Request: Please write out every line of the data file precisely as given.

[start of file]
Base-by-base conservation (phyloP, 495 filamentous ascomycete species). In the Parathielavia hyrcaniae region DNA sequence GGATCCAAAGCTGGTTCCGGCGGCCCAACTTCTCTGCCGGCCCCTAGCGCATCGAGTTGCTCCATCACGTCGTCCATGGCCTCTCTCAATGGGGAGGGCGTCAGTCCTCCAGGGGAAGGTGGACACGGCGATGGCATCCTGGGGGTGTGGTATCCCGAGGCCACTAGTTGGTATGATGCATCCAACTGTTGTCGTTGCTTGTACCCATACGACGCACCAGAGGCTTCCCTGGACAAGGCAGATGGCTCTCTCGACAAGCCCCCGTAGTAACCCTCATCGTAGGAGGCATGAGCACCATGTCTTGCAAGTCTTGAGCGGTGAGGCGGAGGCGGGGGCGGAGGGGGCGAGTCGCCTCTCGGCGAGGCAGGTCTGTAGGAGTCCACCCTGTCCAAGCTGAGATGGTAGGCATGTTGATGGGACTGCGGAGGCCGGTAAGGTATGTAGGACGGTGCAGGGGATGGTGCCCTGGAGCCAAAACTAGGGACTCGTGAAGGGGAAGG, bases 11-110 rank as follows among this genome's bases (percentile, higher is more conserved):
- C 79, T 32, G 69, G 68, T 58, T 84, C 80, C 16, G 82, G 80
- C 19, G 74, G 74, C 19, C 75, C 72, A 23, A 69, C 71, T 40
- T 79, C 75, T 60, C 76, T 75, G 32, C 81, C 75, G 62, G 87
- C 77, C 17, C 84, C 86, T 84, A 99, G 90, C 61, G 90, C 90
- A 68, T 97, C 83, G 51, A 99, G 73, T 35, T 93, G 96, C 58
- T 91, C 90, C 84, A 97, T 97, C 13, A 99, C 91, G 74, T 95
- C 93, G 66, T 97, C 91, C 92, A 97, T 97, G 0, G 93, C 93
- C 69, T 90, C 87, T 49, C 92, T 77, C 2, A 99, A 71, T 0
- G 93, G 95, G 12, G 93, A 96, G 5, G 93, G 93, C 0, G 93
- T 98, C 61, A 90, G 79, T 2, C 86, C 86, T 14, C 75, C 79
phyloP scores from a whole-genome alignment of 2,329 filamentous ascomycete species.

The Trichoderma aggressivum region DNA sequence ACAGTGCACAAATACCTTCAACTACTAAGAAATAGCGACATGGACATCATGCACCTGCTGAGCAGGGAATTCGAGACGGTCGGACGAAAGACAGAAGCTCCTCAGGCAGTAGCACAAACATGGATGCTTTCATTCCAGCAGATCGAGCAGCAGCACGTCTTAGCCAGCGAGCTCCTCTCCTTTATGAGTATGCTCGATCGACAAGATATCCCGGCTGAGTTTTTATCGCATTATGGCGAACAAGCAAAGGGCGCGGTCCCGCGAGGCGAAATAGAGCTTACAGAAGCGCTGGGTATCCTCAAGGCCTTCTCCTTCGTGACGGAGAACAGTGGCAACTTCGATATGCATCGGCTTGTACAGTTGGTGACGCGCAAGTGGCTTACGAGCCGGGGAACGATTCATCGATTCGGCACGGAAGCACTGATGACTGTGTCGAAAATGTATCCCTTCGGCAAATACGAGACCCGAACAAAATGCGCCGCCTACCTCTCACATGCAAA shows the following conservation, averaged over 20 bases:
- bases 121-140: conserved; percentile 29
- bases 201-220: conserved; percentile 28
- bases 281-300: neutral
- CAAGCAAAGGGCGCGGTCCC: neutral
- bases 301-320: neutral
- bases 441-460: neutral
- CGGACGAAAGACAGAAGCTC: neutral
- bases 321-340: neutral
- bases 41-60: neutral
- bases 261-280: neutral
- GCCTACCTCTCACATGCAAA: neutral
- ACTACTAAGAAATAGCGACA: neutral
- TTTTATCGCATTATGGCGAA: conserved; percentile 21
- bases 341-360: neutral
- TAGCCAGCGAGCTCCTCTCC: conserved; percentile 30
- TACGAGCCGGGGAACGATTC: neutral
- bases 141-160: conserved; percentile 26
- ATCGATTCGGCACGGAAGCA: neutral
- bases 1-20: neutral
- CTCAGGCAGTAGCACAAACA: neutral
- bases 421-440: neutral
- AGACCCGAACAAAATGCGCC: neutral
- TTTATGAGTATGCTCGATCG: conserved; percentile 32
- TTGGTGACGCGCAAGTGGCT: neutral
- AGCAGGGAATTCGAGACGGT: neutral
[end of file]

Base-by-base conservation (phyloP, 495 filamentous ascomycete species). In the Parathielavia hyrcaniae region DNA sequence GGATCCAAAGCTGGTTCCGGCGGCCCAACTTCTCTGCCGGCCCCTAGCGCATCGAGTTGCTCCATCACGTCGTCCATGGCCTCTCTCAATGGGGAGGGCGTCAGTCCTCCAGGGGAAGGTGGACACGGCGATGGCATCCTGGGGGTGTGGTATCCCGAGGCCACTAGTTGGTATGATGCATCCAACTGTTGTCGTTGCTTGTACCCATACGACGCACCAGAGGCTTCCCTGGACAAGGCAGATGGCTCTCTCGACAAGCCCCCGTAGTAACCCTCATCGTAGGAGGCATGAGCACCATGTCTTGCAAGTCTTGAGCGGTGAGGCGGAGGCGGGGGCGGAGGGGGCGAGTCGCCTCTCGGCGAGGCAGGTCTGTAGGAGTCCACCCTGTCCAAGCTGAGATGGTAGGCATGTTGATGGGACTGCGGAGGCCGGTAAGGTATGTAGGACGGTGCAGGGGATGGTGCCCTGGAGCCAAAACTAGGGACTCGTGAAGGGGAAGG, bases 11-110 rank as follows among this genome's bases (percentile, higher is more conserved):
- C 79, T 32, G 69, G 68, T 58, T 84, C 80, C 16, G 82, G 80
- C 19, G 74, G 74, C 19, C 75, C 72, A 23, A 69, C 71, T 40
- T 79, C 75, T 60, C 76, T 75, G 32, C 81, C 75, G 62, G 87
- C 77, C 17, C 84, C 86, T 84, A 99, G 90, C 61, G 90, C 90
- A 68, T 97, C 83, G 51, A 99, G 73, T 35, T 93, G 96, C 58
- T 91, C 90, C 84, A 97, T 97, C 13, A 99, C 91, G 74, T 95
- C 93, G 66, T 97, C 91, C 92, A 97, T 97, G 0, G 93, C 93
- C 69, T 90, C 87, T 49, C 92, T 77, C 2, A 99, A 71, T 0
- G 93, G 95, G 12, G 93, A 96, G 5, G 93, G 93, C 0, G 93
- T 98, C 61, A 90, G 79, T 2, C 86, C 86, T 14, C 75, C 79
phyloP scores from a whole-genome alignment of 2,329 filamentous ascomycete species.

The Trichoderma aggressivum region DNA sequence ACAGTGCACAAATACCTTCAACTACTAAGAAATAGCGACATGGACATCATGCACCTGCTGAGCAGGGAATTCGAGACGGTCGGACGAAAGACAGAAGCTCCTCAGGCAGTAGCACAAACATGGATGCTTTCATTCCAGCAGATCGAGCAGCAGCACGTCTTAGCCAGCGAGCTCCTCTCCTTTATGAGTATGCTCGATCGACAAGATATCCCGGCTGAGTTTTTATCGCATTATGGCGAACAAGCAAAGGGCGCGGTCCCGCGAGGCGAAATAGAGCTTACAGAAGCGCTGGGTATCCTCAAGGCCTTCTCCTTCGTGACGGAGAACAGTGGCAACTTCGATATGCATCGGCTTGTACAGTTGGTGACGCGCAAGTGGCTTACGAGCCGGGGAACGATTCATCGATTCGGCACGGAAGCACTGATGACTGTGTCGAAAATGTATCCCTTCGGCAAATACGAGACCCGAACAAAATGCGCCGCCTACCTCTCACATGCAAA shows the following conservation, averaged over 20 bases:
- bases 121-140: conserved; percentile 29
- bases 201-220: conserved; percentile 28
- bases 281-300: neutral
- CAAGCAAAGGGCGCGGTCCC: neutral
- bases 301-320: neutral
- bases 441-460: neutral
- CGGACGAAAGACAGAAGCTC: neutral
- bases 321-340: neutral
- bases 41-60: neutral
- bases 261-280: neutral
- GCCTACCTCTCACATGCAAA: neutral
- ACTACTAAGAAATAGCGACA: neutral
- TTTTATCGCATTATGGCGAA: conserved; percentile 21
- bases 341-360: neutral
- TAGCCAGCGAGCTCCTCTCC: conserved; percentile 30
- TACGAGCCGGGGAACGATTC: neutral
- bases 141-160: conserved; percentile 26
- ATCGATTCGGCACGGAAGCA: neutral
- bases 1-20: neutral
- CTCAGGCAGTAGCACAAACA: neutral
- bases 421-440: neutral
- AGACCCGAACAAAATGCGCC: neutral
- TTTATGAGTATGCTCGATCG: conserved; percentile 32
- TTGGTGACGCGCAAGTGGCT: neutral
- AGCAGGGAATTCGAGACGGT: neutral